16_masterDetail

To learn more about effective use of these navigation elements (and many more!), visit the Windows UI navigation basics pages for an in-depth discussion of topic.

Making your design responsive

Since your app will likely need to flow across different devices and multiple sizes, you should always be thinking about adaptive/responsive design. We covered this in depth in a recent 10×10 blog, which is worth checking out.

To help make responsive design seamless, Windows 10 adds the VisualStateManager and a number of new controls. By taking advantage of these controls, and the Universal Windows Platform’s built-in features, building blocks, and responsive design techniques, you’ll be able to create a UI that looks great on any device.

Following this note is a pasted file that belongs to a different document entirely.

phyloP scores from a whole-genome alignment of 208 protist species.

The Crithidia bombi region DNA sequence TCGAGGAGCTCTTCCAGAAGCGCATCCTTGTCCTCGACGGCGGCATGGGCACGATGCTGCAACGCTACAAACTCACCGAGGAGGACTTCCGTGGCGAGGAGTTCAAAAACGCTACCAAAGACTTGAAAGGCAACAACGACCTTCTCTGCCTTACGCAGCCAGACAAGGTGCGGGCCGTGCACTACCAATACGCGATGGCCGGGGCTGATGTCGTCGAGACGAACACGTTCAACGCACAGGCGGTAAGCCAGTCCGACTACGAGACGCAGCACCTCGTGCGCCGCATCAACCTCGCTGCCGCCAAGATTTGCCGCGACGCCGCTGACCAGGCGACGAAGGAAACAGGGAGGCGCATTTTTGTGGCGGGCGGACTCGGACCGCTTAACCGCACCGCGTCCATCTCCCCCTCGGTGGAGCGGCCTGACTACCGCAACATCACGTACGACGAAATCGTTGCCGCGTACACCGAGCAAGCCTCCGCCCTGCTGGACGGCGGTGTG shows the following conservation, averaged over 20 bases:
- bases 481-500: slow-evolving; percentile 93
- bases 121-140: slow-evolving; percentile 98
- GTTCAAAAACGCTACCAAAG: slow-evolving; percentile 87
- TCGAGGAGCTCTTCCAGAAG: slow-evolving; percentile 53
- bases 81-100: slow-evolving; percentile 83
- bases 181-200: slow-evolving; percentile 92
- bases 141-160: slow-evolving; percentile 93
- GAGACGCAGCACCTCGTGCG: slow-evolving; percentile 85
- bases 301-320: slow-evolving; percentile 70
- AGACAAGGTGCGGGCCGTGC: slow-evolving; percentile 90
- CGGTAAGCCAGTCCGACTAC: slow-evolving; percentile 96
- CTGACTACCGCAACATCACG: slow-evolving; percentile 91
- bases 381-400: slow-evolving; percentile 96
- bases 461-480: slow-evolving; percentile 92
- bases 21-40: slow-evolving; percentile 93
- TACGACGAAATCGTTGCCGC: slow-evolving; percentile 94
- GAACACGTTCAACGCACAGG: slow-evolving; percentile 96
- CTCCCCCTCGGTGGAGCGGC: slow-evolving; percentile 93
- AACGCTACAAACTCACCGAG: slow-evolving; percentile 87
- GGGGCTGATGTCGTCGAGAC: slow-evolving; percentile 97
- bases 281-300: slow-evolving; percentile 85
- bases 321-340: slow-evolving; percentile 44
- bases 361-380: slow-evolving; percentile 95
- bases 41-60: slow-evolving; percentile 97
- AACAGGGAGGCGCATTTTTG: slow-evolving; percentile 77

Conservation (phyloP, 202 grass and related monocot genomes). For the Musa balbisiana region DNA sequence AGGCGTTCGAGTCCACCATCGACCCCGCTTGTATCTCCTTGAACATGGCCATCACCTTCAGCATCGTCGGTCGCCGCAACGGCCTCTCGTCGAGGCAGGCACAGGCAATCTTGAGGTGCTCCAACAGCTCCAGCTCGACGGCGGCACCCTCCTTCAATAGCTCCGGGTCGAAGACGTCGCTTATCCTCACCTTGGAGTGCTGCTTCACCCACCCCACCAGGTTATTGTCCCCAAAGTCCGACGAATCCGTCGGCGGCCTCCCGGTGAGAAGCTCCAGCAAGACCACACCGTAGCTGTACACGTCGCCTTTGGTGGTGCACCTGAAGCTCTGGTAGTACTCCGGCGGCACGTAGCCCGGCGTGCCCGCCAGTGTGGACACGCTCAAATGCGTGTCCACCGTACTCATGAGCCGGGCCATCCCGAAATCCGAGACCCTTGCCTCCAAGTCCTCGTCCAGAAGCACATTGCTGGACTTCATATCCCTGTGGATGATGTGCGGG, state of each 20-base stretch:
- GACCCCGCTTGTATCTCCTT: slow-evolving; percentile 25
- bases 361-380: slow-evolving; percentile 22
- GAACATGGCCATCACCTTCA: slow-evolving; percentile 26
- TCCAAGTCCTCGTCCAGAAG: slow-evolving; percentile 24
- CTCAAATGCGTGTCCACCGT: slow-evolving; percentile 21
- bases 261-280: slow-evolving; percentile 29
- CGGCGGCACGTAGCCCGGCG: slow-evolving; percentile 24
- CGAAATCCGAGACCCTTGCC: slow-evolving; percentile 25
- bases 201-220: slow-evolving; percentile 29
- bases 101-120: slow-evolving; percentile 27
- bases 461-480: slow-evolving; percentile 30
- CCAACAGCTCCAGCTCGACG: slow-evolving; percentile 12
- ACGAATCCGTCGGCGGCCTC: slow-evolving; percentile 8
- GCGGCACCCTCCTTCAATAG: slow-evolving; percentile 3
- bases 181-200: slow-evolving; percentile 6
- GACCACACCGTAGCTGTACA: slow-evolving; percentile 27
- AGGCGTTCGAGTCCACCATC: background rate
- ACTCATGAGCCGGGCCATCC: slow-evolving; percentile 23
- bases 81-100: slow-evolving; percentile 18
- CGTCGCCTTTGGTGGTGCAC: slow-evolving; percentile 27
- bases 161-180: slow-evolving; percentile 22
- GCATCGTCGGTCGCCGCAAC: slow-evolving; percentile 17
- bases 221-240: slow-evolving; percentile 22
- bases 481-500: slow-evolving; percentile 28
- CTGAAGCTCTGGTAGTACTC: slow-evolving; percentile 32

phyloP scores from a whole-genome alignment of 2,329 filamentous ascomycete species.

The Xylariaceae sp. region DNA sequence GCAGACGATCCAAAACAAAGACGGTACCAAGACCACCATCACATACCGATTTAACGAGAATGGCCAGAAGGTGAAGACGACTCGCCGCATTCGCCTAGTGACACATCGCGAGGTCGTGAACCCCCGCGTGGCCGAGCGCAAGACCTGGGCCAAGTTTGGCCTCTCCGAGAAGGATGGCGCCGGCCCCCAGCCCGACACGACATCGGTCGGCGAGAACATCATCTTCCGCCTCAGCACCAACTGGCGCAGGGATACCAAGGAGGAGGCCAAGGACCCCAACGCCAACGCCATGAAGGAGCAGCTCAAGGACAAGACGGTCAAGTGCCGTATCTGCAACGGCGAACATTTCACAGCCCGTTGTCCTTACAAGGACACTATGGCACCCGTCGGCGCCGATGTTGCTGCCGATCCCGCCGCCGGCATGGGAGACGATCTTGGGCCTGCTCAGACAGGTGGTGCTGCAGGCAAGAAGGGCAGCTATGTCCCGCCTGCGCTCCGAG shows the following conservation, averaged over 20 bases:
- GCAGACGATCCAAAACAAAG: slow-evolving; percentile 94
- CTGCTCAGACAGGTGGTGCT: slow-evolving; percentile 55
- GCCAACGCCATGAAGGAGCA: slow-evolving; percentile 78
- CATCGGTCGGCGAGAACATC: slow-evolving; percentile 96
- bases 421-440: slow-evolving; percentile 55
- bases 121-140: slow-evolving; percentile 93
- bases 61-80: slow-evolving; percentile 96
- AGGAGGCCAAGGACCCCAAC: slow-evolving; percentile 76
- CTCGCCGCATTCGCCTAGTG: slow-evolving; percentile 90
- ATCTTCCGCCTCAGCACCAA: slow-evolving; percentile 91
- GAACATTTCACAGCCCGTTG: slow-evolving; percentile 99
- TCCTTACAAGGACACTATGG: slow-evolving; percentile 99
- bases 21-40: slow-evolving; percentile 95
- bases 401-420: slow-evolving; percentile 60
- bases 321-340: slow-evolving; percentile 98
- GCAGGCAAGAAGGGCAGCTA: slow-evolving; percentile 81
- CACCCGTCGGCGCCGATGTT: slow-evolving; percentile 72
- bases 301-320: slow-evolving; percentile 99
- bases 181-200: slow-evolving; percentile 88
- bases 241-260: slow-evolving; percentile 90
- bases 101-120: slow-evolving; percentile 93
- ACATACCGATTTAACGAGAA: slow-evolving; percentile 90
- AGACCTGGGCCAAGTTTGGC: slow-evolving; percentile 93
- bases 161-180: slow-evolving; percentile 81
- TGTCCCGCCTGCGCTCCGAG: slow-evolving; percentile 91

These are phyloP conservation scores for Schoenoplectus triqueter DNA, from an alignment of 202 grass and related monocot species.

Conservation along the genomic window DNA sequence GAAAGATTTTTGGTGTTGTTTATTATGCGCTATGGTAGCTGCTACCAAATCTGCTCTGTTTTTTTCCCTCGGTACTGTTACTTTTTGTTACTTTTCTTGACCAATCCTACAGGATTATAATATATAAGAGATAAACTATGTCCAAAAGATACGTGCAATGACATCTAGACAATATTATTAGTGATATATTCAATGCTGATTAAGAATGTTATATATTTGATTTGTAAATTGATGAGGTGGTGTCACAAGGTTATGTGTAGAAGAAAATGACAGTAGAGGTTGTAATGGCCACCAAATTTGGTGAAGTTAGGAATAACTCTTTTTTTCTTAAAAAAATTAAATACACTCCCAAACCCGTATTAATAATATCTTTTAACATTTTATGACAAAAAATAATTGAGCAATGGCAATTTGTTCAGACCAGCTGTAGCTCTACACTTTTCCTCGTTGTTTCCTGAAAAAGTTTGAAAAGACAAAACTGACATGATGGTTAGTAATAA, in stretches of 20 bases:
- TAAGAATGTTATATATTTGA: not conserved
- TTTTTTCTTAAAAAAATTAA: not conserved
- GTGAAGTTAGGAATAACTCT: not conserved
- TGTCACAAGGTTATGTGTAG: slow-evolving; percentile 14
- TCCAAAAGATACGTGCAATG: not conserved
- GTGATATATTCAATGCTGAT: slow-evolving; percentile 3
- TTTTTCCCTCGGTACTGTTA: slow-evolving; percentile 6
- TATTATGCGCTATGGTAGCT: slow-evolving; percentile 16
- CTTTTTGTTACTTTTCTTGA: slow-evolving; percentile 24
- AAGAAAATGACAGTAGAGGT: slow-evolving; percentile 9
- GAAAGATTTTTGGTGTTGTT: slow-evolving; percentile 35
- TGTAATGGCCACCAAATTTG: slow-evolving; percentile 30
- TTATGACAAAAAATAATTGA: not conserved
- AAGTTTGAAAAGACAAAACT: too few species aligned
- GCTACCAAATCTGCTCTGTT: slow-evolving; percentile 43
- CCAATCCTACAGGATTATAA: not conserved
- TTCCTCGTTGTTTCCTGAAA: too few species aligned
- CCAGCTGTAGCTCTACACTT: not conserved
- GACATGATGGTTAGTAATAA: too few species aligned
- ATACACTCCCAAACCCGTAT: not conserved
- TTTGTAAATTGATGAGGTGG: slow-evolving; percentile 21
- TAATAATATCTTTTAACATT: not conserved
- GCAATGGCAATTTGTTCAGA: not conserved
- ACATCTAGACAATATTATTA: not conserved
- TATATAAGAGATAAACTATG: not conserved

For additional information, explore the Design basics section of the Windows Dev Center.

Wrapping up

Remember, many users will base their judgment of the overall usability and quality of your app primarily on the design – often formed in the first minute or two of use. No matter what stage of development you’re in, it’s always worth finding some time to polish your design, whether it’s through focusing more on snapping to the grid or sprucing up your color and animation. You can find some additional design guidelines, as well as Illustrator templates, at https://dev.windows.com. You might also check out Smashing Magazine, a great source for good visual design info.

With week 8 of our Windows 10 by 10 development series wrapped up, we hope you try the DVLUP Quiz challenge for design and earn XP and points. Next week, we’ll continue the theme of app tuning by looking at how to better secure your app.  For now, head on over to DVLUP or reach us on Twitter via @WindowsDev and #Win10x10 in the meantime, telling us your top design tricks for making your app great.

GTX 970 or R9 390

Looking for either to compliment my system not looking to pay more than £200! can pay either via PPG or Bank transfer.

Also looking for a 80+ gold rated PSU 600w – 800w!

Location: Uk

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GTX 970 or R9 390